One of the biggest struggles that any criminal defense attorney in Phoenix, or for that matter anywhere else, faces is getting Brady material from prosecutors. Under a 1963 United States Supreme Court landmark decision called Brady v. Maryland, prosecutors are required to turn over to the defense any exculpatory evidence; that is, anything that could show that the defendant is innocent. Some examples could include:
- Forensic evidence (fingerprints, DNA, etc.) that shows that someone other than the Defendant committed the crime;
- Lost evidence;
- A discovery that someone else may have done it
Over the years, the Supreme Court’s decision has evolved such that impeachment material must now also be disclosed by prosecutors so that criminal defense lawyers can use this information to cross-examine the prosecution’s witnesses. Examples of impeachment material that prosecutors must turn over to the defense are:
- A witness’ prior felony convictions;
- A witness’ prior contradictory statements;
- A witness’ receipt of a plea agreement in exchange for testifying for the prosecution;
- A witness’ receipt of immunity in exchange for testifying for the prosecution;
Should a Prosecutor Automatically Disclose Brady Material to the Defense Attorney?
Yes. Whether they do is another story.
After the Brady decision was handed down, the Supreme Court continued to refine its ruling and expand prosecutor’s obligations to turn over what is now known as ‘Brady material’ to defense attorneys. Prosecutors now have an affirmative obligation to look for Brady material and to provide it to the defense.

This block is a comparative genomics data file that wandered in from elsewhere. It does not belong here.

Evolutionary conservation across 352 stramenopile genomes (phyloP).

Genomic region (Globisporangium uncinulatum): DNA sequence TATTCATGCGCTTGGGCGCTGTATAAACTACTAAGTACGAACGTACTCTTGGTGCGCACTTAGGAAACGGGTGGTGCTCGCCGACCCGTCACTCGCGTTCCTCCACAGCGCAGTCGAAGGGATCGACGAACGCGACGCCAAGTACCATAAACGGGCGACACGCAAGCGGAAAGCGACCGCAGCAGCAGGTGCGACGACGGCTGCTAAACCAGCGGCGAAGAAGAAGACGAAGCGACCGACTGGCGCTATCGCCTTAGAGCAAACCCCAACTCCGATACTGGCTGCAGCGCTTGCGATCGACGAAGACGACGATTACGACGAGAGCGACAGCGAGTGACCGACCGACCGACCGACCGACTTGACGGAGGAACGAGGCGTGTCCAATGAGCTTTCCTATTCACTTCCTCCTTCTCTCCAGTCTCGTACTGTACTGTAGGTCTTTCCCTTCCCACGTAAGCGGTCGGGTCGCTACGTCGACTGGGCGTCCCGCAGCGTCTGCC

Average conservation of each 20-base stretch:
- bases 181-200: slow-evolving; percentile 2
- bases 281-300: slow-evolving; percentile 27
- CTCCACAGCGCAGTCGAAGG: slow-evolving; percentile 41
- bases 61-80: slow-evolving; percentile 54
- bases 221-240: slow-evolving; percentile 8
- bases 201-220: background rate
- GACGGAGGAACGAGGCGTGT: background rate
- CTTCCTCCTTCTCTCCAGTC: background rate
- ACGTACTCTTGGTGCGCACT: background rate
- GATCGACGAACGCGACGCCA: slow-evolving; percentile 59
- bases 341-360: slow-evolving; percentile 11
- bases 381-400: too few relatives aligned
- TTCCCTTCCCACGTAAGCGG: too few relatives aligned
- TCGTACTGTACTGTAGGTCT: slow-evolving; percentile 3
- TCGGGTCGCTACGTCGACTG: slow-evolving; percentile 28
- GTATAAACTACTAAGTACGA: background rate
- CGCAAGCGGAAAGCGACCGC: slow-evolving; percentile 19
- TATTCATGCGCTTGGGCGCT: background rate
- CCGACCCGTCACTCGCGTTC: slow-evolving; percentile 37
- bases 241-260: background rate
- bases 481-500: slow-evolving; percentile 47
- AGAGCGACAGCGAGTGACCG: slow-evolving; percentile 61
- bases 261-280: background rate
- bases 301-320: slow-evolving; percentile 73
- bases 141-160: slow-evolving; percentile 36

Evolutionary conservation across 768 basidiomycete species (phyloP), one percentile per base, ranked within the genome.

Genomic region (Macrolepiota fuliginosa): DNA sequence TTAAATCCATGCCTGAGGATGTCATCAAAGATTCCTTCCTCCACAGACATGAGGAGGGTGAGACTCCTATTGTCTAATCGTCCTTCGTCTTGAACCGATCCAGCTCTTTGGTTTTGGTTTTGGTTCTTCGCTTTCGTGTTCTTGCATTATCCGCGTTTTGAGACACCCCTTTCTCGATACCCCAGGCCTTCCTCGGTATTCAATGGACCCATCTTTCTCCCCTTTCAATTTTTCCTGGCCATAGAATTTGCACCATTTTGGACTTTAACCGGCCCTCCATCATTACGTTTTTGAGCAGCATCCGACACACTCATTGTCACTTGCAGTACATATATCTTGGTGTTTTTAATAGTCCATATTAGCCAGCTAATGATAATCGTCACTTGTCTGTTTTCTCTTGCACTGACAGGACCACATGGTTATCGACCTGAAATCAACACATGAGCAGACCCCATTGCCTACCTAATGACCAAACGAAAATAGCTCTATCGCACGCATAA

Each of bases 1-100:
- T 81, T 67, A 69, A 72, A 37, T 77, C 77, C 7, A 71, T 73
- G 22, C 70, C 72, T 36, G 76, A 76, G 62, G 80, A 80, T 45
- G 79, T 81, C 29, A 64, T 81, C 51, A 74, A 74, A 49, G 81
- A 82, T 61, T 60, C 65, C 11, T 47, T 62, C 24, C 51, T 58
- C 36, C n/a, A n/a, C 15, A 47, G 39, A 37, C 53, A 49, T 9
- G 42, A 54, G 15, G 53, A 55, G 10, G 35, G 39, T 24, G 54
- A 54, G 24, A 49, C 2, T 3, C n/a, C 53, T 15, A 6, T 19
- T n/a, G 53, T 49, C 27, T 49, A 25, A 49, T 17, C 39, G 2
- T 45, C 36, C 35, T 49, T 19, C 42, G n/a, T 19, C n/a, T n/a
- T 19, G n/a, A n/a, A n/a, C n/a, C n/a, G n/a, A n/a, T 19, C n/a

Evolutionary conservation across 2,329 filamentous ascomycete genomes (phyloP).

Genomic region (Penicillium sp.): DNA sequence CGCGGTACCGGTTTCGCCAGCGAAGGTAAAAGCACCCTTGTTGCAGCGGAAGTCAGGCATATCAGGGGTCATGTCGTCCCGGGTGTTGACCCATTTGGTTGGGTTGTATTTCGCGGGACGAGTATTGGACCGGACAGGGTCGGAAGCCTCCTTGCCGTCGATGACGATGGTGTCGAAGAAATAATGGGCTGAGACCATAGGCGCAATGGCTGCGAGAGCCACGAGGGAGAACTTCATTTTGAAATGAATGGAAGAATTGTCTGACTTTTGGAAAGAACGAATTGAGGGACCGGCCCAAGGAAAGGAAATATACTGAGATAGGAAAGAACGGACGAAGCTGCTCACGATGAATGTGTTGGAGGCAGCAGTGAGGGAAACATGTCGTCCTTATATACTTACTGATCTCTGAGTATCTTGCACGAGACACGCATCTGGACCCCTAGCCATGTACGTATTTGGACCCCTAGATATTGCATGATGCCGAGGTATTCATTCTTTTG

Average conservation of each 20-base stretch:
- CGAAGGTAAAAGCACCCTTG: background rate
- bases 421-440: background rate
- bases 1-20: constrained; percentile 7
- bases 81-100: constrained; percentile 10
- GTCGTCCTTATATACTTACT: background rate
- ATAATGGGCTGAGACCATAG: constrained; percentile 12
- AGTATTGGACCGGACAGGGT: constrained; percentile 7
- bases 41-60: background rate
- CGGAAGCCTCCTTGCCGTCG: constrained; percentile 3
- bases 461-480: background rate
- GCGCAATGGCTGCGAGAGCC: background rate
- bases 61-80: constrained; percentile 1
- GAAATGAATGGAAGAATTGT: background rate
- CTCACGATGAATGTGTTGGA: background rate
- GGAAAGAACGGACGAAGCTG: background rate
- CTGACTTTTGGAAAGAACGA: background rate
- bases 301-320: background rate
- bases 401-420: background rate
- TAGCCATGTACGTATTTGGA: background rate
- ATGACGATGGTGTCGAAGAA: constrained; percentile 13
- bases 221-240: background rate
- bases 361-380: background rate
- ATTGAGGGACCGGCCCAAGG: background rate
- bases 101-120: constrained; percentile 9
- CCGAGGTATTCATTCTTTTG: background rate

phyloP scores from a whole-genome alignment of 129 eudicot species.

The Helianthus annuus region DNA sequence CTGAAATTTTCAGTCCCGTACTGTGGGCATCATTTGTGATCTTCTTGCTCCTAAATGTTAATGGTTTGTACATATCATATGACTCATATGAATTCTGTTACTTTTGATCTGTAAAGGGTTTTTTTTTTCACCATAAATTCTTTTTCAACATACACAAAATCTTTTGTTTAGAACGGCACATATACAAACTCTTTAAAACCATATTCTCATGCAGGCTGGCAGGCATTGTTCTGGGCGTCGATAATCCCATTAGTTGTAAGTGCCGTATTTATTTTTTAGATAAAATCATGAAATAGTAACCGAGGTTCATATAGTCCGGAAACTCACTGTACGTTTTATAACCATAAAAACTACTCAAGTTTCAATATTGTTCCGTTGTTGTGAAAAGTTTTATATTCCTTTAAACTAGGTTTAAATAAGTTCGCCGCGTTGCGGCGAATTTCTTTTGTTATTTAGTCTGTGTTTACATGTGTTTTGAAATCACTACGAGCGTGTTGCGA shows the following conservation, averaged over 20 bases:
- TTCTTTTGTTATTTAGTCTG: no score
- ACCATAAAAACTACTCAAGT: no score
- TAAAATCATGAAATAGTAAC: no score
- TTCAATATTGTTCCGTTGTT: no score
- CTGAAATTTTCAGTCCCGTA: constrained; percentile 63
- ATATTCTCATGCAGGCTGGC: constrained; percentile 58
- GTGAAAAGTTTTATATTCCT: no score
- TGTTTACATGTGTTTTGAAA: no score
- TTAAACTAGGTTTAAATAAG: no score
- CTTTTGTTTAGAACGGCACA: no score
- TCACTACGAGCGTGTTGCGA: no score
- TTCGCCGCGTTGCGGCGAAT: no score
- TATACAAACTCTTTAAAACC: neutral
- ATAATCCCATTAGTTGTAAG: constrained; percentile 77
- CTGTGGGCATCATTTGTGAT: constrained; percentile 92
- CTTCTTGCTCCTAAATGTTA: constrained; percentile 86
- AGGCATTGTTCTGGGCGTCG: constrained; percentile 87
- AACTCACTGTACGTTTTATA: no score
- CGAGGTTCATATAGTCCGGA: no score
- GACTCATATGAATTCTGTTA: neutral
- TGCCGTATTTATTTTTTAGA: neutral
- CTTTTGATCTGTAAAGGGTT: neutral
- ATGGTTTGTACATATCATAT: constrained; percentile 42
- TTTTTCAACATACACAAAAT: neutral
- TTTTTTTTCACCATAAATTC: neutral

Often times, prosecutors “look” for Brady material and find nothing. Of course, if you look in a medicine cabinet for a baby elephant, you are not likely to find one. In my humble view as criminal defense lawyer in Phoenix who has practiced almost exclusively in criminal law for the last 20 years, I suggest that perhaps many prosecutors view ignorance as bliss and they want to be the ostrich whose head is buried in the sand. (So much for my animal metaphors.)
What if the Prosecutor Thinks That Brady Material is Not Relevant to the Case?
It’s a common occurrence for prosecutors to argue that because they don’t intend to call a witness or introduce certain evidence, the related Brady material is not relevant. Nothing could further misconstrue, and operate as a perversion of the Supreme Court’s ruling.
Prosecutors don’t get to make the call about whether Brady material is relevant. Brady material is always relevant and must be disclosed, no matter the prosecutor’s opinion or trial strategy. The criminal defense attorney decides what evidence to use at trial—it’s their call and their call alone.
Sometimes a Criminal Defense Attorney Needs to Fight to Get Brady Material
It would seem ridiculous to have to fight for what you’re entitled to, but that’s every criminal defense attorney’s daily battle when it comes to Brady material.
Jason Lamm is regarded as one of Phoenix’s most aggressive attorneys in trial, largely because of his tenacity in cross examining witnesses. He finds evidence to impeach the prosecution’s witnesses, often times digging deeper beyond the Brady material prosecutors provide to maximize the benefits for his clients.
In one of Jason’s fairly recent drug conspiracy cases, prosecutors provided very limited Brady material about an informant’s criminal record. Prosecutors swore that they looked long and hard and that they had provided everything they had on the informant. Little did they know that Jason knew that the prosecutor had called the informant to testify in another trial and provided different Brady material to the defense in that case; far more than they provided Jason.
In the end, all charges against Jason’s client were dismissed and the prosecutor had some serious explaining to do about why she lied, not only to Jason, but to the Court in her filings about the informant’s record.
Whether you are facing marijuana transportation, white collar charges, or murder charges, if you are looking for high-quality advocacy and unparalleled dedication from one of Phoenix’s most experienced criminal defense attorney, then Jason Lamm is who you need to call.
Confidential consultations can be arranged during regular business hours by calling (602) 663-9100.